To be honest, I’m probably the last person on this team that should be writing this post. However, when you own the content for the blog – you also own the responsibility for people to write in it. Funny how that works. So – here we are and we can learn this together, what is a minimum viable product? No joke, for my first two months I literally thought the team was talking about Most Valuable Player/Person. I had no idea what they were talking about. And now you’re laughing, right? I mean, we really shouldn’t use the same acronym for two different things. That’s just confusing.
So a Minimum Viable Product is what exactly?
Like I mentioned above – not an expert on the topic but I’ve learned a little bit in the 11+ months I’ve been working here. An MVP stands for Minimum Viable Product. Let’s say it again, folks – MINIMUM VIABLE PRODUCT. Please don’t confuse it with Most Valuable Person because that is not what we’re discussing right now.
Minimum Viable Product (MVP) is a super fancy way to say that you’re creating a really basic form of what you really want so you can get your idea out into the world. Getting ideas out into the world quickly is important – you want to beat any competitors that may have the same idea.
An MVP takes that little idea that’s cooking around in your brain and turns it into a prototype, a WordPress site, a craigslist ad or even a handy-dandy Excel spreadsheet.
One of my teammates wrote about creating an MVP a while back which is the inspiration for this post, but he also gave a super good example of how Airbnb used an MVP to get started. Now Airbnb is a gigantor company and they do all sorts of cool stuff – however they started SMALL by posting on Craigslist. Craigslist, folks – the site you’re using to sell your old couch. Airbnb used it to rent out space. Genius right? It was a low-risk way for them to validate their concept and once they knew it was viable – they could spend money investing in software. So let’s get into why in the actual heck you need an MVP.
Why Do You Need an MVP?
I got carried away earlier talking about Airbnb and kind of gave the answer away here. But you need an MVP to VALIDATE your awesome idea. To make sure it has product-market fit, that consumers will use it and love it. No one wants to spend a zillion dollars on software development if, in the end, no one will use it. (Josh talks about learning that lesson the hard way over here).
The MVP concept is derived from Lean Startup which we’ll be exploring on this blog time and again – but you can read a little more about that this way.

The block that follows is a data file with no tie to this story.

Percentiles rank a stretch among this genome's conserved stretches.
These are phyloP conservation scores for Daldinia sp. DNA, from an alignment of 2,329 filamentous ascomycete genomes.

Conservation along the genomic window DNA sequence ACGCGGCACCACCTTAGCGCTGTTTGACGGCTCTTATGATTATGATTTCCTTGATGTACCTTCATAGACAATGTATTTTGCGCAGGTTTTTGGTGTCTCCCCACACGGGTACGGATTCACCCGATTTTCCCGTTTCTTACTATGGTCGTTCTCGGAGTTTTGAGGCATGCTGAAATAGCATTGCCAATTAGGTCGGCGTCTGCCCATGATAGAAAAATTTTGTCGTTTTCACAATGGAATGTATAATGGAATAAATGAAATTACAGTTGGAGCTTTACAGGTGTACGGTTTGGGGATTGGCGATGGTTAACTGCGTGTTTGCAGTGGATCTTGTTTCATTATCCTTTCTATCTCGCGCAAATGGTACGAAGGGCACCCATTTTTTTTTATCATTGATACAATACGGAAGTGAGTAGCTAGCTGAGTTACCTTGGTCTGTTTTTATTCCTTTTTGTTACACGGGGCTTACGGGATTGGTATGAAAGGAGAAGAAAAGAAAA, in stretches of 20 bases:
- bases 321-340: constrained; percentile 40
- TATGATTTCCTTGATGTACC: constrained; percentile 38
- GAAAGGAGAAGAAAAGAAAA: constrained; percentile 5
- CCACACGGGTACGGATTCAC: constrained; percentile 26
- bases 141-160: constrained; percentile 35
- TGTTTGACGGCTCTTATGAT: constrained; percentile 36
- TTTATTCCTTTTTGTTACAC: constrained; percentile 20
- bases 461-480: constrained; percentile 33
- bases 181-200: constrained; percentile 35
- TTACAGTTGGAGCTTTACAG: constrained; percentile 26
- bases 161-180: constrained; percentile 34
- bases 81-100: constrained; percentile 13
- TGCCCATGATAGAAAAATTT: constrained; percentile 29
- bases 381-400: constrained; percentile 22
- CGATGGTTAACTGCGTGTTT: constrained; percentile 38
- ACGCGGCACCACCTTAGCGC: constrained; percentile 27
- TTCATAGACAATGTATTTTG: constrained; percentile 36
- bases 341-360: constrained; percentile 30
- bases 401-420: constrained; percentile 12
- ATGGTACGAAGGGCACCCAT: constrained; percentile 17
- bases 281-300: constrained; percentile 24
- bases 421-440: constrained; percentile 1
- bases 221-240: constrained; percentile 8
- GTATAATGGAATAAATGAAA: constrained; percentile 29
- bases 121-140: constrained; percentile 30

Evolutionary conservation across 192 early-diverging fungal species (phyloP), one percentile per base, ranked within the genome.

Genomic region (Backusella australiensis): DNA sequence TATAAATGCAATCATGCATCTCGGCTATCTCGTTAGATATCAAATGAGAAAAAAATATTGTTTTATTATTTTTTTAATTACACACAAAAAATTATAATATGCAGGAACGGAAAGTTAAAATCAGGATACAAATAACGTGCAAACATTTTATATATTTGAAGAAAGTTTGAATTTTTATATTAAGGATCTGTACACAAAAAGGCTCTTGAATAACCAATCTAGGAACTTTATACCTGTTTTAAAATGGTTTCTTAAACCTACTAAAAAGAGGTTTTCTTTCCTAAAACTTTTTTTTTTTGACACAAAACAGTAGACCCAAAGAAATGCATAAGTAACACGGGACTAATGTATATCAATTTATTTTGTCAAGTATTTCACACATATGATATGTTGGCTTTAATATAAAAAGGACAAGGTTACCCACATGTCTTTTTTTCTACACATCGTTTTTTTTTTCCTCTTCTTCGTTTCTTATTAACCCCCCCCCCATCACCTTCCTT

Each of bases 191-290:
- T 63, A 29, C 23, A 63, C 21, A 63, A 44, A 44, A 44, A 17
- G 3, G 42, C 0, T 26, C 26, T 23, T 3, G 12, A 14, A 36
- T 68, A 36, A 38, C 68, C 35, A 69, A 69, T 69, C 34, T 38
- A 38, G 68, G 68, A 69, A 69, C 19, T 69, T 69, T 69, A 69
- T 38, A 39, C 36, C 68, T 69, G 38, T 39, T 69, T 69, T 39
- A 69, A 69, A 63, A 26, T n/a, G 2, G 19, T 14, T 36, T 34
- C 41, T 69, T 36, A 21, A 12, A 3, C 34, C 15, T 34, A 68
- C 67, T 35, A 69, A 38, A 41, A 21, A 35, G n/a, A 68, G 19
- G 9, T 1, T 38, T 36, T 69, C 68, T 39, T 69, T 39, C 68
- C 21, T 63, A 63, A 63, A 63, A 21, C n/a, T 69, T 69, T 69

I’m going to simplify things here because I didn’t even know what an MVP was until 5 minutes ago (Kidding!). Essentially, it is an easy way for you to garner feedback from an audience that you assume will like your product. You’ve heard the joke about assuming anything, right? Don’t assume. ASK prospective customers if they’re interested in what you’re creating. Would it solve a problem for them? Could they use it in their business? And the big one, will it save them time, money or both? How is what you’re building useful to the world?
Now is when you build the MVP – test out your idea, build a prototype of that app that has been floating around in there or simply try your idea by posting it to Craigslist a la Airbnb. Or create a video of the prototype of your product like Dropbox. Any way you do it provides valuable feedback for you to iterate and try again. Truth, not everyone is going to like your product – however, understanding what and why they don’t like it is important.
I think I want one, how do I get one?
You have an idea? Fantastic. I want to hear all about it. I really do. Hearing people talk about what they’re passionate about really just makes me so happy. It’s my favorite.
Some software development companies will go through this process with you (hint: ours is one of them!!). They will help you sort through customer discovery, journey mapping, story mapping and then figuring out what the heck you need to build. They will build you a Minimum Viable Product – in our case, we prototype. We build something that is close to what you want – it gives you basic, but functional features. Essentially a “good enough” version. It will work and act as a true version of your website, app, etc – however, it’s simple enough to allow us to iterate quickly and most importantly, cheaply.
The MVP process is most relevant for smaller companies looking to develop their first website or app. However, it can also be pertinent for enterprise companies looking to do something quickly to see if their idea actually works.
As a side note: I just read an article that debates the relevance of the MVP, especially in enterprise environments. So if you want to read the antithesis to everything I just wrote – please read Rand Fishkin’s article – it’s a really interesting point of view.